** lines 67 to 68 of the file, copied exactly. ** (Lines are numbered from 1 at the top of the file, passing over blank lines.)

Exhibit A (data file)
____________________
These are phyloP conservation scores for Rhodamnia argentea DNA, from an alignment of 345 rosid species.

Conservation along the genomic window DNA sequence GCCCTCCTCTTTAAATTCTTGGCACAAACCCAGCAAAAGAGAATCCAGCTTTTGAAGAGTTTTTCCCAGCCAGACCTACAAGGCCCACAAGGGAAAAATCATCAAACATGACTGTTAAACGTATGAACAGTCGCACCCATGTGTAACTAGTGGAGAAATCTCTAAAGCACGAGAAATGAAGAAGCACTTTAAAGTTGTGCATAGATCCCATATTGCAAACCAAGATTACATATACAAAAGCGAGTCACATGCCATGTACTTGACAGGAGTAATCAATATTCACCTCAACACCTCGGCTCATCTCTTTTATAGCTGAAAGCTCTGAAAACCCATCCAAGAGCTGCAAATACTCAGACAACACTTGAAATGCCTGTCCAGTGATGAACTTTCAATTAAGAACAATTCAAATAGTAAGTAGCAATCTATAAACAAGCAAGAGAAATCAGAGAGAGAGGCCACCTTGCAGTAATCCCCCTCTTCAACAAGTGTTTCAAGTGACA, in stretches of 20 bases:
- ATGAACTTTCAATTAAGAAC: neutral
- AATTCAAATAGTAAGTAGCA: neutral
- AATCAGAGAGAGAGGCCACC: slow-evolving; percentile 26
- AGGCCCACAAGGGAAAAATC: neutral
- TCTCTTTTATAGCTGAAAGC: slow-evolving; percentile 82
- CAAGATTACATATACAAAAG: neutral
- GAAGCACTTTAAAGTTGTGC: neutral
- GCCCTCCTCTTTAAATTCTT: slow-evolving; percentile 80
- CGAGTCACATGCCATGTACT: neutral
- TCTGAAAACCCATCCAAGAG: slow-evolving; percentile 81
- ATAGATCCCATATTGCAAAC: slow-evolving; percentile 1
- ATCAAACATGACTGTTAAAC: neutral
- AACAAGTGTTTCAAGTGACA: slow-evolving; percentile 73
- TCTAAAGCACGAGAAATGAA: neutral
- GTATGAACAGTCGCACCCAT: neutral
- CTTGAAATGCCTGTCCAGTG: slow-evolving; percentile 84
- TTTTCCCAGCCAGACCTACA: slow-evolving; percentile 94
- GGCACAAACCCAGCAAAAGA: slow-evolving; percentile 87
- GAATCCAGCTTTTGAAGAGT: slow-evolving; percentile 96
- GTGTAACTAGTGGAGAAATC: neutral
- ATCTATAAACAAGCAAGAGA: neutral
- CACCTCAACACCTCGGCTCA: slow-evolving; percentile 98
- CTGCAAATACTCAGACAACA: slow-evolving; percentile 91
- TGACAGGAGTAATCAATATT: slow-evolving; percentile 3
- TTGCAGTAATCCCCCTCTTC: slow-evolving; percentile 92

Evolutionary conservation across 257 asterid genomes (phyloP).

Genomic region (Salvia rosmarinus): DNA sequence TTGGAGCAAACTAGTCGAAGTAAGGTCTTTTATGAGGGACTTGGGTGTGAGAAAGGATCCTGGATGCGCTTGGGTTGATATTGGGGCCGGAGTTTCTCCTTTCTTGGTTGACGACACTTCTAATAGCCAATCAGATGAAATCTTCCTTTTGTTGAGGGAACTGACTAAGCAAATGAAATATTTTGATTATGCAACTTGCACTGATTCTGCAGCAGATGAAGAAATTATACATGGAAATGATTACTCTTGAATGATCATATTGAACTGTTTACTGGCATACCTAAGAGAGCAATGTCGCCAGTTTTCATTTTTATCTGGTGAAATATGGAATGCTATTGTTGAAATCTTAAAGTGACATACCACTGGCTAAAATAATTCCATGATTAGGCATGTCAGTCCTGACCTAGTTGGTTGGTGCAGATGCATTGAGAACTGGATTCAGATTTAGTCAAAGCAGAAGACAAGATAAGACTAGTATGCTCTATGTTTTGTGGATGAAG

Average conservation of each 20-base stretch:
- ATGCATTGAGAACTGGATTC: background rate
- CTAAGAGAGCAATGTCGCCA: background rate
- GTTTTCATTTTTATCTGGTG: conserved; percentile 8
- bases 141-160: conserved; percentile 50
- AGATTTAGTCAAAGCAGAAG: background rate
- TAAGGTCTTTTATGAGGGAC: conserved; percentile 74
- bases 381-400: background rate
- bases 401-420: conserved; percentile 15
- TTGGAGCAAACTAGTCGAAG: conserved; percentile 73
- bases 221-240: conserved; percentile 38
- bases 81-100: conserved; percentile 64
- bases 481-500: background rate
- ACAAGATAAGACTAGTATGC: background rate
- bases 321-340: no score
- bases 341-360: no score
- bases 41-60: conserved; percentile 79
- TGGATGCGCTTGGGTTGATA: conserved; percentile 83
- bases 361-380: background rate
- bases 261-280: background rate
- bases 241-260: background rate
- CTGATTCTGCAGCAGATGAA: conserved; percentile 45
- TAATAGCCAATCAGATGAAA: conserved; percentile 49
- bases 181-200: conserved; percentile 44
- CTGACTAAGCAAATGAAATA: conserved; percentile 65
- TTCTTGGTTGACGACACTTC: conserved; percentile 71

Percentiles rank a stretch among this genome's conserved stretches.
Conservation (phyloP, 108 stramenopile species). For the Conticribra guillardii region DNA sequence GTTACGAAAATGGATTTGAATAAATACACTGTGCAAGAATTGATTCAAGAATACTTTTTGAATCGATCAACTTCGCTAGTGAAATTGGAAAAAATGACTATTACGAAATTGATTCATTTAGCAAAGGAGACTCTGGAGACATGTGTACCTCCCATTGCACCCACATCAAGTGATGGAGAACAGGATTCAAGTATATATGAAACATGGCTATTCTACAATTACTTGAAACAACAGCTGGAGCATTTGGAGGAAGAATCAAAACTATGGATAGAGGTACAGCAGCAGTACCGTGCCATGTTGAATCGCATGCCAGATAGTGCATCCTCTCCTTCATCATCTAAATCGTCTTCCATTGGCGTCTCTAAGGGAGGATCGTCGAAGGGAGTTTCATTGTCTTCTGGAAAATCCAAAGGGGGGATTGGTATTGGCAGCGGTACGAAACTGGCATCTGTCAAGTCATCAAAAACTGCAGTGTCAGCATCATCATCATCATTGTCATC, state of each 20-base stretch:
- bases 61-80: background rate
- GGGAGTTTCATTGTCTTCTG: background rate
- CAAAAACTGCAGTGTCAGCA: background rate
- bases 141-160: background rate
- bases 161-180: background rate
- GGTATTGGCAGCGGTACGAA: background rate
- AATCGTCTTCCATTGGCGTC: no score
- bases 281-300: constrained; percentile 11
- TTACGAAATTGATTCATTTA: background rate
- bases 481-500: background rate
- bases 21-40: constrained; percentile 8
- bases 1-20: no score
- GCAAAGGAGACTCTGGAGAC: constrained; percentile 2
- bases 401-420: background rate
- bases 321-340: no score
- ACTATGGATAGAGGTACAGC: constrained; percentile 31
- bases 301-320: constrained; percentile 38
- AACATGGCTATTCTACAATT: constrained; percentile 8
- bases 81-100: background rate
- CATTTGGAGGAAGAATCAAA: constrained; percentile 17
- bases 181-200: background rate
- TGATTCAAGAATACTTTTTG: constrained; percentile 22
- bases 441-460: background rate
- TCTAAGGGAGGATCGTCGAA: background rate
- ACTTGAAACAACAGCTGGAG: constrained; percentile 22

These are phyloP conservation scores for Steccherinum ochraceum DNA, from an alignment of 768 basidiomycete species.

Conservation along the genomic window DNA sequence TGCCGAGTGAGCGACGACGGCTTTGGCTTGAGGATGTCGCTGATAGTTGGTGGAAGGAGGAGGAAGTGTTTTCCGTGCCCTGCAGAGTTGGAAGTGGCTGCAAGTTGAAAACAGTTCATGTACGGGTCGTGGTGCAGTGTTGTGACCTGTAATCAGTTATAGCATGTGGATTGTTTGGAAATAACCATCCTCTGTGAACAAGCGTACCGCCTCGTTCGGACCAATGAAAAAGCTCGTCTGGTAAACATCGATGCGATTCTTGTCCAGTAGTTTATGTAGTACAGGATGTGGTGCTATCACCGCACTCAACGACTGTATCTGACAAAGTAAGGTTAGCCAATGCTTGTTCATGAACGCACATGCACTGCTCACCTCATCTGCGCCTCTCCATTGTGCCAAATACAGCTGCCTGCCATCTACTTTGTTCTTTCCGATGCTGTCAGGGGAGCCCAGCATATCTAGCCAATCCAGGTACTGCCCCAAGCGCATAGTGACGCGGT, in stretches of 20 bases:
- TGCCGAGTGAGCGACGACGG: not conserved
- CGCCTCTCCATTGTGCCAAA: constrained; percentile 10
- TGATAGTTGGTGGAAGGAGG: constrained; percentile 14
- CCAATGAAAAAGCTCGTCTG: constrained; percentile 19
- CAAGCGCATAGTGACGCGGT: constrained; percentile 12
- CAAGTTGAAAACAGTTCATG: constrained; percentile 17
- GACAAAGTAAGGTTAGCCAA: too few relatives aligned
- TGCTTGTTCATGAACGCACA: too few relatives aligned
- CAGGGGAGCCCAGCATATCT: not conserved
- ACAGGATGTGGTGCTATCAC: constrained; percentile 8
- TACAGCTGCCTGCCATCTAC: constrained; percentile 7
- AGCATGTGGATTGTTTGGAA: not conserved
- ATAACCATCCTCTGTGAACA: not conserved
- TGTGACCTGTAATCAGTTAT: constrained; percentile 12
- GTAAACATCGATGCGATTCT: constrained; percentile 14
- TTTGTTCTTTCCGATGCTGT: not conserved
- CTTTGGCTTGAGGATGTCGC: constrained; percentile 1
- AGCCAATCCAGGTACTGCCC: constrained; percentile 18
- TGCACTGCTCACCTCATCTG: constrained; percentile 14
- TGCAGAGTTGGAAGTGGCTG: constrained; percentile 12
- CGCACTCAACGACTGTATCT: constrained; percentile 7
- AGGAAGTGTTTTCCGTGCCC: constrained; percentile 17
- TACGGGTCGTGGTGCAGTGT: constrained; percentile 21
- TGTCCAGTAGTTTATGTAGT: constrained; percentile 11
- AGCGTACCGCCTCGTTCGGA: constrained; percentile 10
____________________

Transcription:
- bases 481-500: background rate
- bases 21-40: constrained; percentile 8